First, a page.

Wednesday, 7 May 2014

Review - The Swimmer (1968 - Dir. Frank Perry)




(Sorry the birthday celebrations are a tad on the late side but I've been mildly poorly the last couple of weeks. Anyway, let's rejoice three years of obscurendure goodness with Doccortex's review of The Swimmer - evlkeith.)

A cult classic and for years a film I thought was my all time favourite. It’s surprising that it’s taken me twenty years to return to a film that I watched many times in my youth, but what we find agreeable in our late teens seldom holds our attention as we enter middle age. So did The Swimmer fill me with a sense of depression in a similar way to watching Billy Liar recently? Or is this a timeless piece of film-making that comes with a free pair of rose coloured spectacles? Well the answer is a bit of both really.


It’s a journey film centred around aging suburban socialite Ned Merrell negotiating his way home via a ‘river’ made up of his neighbours’ swimming pools. As he visits each of the pools he meets characters, friends and acquaintances from his past life, reliving the events and attitudes that have shaped his current situation. There’s a colourful collection of his former golf buddies, girlfriends, baby sitters and even a couple of naturists. Slowly but surely the real story is revealed through these encounters.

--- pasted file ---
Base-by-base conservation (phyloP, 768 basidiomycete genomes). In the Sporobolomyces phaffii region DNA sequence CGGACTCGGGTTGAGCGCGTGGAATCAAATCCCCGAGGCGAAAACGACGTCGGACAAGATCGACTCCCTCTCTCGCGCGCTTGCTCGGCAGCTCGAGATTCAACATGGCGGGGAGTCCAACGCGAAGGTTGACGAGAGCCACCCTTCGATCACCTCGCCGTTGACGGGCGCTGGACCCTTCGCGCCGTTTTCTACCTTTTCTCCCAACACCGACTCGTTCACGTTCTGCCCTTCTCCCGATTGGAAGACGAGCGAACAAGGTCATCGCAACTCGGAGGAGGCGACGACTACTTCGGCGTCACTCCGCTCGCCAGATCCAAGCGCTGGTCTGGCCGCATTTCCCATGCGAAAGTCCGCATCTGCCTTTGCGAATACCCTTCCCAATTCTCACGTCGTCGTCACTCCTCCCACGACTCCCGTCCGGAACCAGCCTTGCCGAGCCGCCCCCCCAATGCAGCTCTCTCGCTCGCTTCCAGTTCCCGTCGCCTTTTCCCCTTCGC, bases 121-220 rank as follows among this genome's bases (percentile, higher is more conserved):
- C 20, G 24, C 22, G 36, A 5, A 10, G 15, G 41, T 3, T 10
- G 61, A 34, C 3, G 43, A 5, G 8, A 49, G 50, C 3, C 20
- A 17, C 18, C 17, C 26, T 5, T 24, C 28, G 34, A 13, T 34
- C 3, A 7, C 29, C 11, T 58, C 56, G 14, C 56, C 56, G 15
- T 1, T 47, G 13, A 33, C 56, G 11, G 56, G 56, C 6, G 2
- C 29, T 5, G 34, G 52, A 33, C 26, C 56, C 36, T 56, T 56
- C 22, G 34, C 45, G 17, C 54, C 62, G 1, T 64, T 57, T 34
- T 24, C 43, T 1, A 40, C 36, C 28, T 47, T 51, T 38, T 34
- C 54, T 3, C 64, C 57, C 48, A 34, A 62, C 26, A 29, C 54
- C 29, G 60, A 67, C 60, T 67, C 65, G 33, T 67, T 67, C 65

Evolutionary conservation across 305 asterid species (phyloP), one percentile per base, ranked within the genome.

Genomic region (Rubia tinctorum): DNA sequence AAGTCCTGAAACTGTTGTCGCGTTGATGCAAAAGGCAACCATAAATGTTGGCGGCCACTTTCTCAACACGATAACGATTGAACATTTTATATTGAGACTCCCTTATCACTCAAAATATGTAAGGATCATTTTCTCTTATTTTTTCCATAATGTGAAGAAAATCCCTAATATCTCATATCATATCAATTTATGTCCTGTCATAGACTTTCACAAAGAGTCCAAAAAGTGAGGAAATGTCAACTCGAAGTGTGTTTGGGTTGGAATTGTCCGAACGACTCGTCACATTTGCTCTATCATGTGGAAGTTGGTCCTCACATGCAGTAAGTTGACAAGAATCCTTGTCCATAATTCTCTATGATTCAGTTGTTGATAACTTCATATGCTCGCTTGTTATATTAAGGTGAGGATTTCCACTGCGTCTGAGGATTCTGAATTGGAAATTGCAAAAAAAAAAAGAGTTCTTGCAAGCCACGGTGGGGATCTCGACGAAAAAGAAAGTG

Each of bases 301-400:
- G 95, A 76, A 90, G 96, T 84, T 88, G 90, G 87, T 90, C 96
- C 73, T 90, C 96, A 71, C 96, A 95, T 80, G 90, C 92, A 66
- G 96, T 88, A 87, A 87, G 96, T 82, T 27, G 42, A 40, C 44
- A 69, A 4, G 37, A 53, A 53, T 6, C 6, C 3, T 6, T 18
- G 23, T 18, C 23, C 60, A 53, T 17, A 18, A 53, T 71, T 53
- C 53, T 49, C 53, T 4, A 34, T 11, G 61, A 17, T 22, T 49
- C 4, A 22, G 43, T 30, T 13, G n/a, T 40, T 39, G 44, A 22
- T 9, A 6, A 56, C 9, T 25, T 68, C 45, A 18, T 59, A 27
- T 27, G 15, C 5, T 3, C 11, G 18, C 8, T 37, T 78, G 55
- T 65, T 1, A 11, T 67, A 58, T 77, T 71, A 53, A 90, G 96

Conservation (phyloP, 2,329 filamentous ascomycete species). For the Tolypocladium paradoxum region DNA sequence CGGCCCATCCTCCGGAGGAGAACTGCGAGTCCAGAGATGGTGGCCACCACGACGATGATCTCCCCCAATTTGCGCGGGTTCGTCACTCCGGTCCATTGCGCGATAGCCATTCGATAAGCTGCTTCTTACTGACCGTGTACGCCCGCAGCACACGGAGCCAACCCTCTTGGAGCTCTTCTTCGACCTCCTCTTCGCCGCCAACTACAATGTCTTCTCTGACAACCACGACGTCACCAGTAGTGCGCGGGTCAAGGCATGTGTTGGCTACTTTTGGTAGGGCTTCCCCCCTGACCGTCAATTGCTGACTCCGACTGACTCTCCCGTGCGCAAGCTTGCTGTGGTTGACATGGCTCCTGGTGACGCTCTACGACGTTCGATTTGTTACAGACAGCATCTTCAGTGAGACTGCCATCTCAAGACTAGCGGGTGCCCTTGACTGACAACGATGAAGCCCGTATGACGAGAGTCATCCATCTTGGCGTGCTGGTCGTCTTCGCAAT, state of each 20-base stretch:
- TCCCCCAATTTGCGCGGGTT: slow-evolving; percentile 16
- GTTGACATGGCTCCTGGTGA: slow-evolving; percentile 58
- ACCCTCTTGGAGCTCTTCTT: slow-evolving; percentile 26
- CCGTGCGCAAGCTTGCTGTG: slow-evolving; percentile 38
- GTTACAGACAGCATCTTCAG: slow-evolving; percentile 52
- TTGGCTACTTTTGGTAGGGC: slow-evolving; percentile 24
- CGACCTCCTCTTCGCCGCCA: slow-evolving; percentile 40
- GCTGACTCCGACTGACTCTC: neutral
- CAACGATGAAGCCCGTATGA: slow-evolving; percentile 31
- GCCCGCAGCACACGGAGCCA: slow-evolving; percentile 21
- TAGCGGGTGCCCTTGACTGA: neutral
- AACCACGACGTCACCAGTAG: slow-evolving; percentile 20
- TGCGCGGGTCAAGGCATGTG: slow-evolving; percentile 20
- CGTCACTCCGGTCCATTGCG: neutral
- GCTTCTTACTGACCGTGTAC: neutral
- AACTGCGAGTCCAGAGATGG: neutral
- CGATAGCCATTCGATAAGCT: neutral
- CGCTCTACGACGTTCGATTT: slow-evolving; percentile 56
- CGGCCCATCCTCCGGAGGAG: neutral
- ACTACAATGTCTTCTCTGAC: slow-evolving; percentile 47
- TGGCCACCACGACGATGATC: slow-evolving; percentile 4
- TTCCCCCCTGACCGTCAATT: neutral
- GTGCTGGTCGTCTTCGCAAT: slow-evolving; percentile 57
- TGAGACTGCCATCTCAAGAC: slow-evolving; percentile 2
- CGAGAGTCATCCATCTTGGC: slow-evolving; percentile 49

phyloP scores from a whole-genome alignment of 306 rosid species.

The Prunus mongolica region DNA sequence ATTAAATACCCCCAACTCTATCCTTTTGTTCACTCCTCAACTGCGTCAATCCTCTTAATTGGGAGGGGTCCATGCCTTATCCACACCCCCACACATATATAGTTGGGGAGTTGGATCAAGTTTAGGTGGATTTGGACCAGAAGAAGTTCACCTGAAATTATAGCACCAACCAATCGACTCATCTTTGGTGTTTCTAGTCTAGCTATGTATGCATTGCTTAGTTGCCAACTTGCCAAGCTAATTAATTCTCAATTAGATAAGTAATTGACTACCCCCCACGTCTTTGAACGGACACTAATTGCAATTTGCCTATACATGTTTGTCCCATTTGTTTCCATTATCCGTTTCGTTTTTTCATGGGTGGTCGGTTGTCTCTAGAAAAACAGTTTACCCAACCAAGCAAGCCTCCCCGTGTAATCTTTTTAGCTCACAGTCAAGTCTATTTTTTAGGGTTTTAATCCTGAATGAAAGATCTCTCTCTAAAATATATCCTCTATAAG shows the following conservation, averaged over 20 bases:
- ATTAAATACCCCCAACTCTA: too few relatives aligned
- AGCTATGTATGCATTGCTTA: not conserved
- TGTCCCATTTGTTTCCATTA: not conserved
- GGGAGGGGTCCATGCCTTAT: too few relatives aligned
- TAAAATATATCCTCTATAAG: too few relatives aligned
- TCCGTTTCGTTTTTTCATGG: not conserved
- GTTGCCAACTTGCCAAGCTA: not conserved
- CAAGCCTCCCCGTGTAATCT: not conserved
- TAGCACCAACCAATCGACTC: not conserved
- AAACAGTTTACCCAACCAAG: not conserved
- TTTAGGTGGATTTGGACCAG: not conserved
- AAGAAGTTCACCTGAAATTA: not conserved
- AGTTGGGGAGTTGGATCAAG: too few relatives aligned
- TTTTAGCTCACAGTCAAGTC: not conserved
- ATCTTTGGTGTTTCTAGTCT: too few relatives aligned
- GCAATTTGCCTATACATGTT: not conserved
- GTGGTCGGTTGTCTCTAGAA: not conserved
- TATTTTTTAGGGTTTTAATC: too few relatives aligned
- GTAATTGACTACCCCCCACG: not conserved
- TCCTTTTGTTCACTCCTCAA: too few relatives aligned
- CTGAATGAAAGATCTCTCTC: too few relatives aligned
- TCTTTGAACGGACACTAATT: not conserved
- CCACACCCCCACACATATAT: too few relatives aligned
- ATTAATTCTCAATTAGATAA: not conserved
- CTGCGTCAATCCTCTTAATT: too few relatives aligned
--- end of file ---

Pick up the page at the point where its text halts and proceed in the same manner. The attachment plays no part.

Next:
Burt Lancaster is suitably gregarious and simultaneously confused. At times he looks like he’s in some drug induced state of bliss and at other times he looks absolutely gormless and I’m not convinced whether he actually intended to represent himself as either. There’s a slow motion scene where he trots around a horse’s show jumping pen in his swimming trunks with an attractive baby-sitter in tow (let’s face it who hasn’t), and it’s hard to tell whether it’s Ned Merrell or Burt Lancaster undertaking the smug middle aged dressage. It’s a great performance, but I’m not sure how much was acting, how much was meant and how much was showing off.


The crux of my confusion with the film lies in the difference of perception between my twenty-something self and my current self in the here and now. In my youth Ned Merrell looked like a avuncular old player, a wide boy who had fallen on hard times, and I pitied him. Now he looks creepy, an old has-been praying on women to boost his own ego, luring ex-baby sitters into his bizarre swimathon plot and he even throws in some mild racism. This is what becomes of the all American capitalist pin up boy, and at the end I feel no pity, just a feeling that he got what he deserved.


Yes, it’s still a great film, but it’s darker and weirder than I remember. Maybe great films grow and mature with us. Perhaps it’s a measure of personal growth or my personal cynicism. Whatever your age, gender or perspective it’s a seductive watch and a stretch of water we should all dip into from time to time.
9/10
Doccortex

If you like this you could also try:
Elmer Gantry, Story of a Love Affair.

1 comment:

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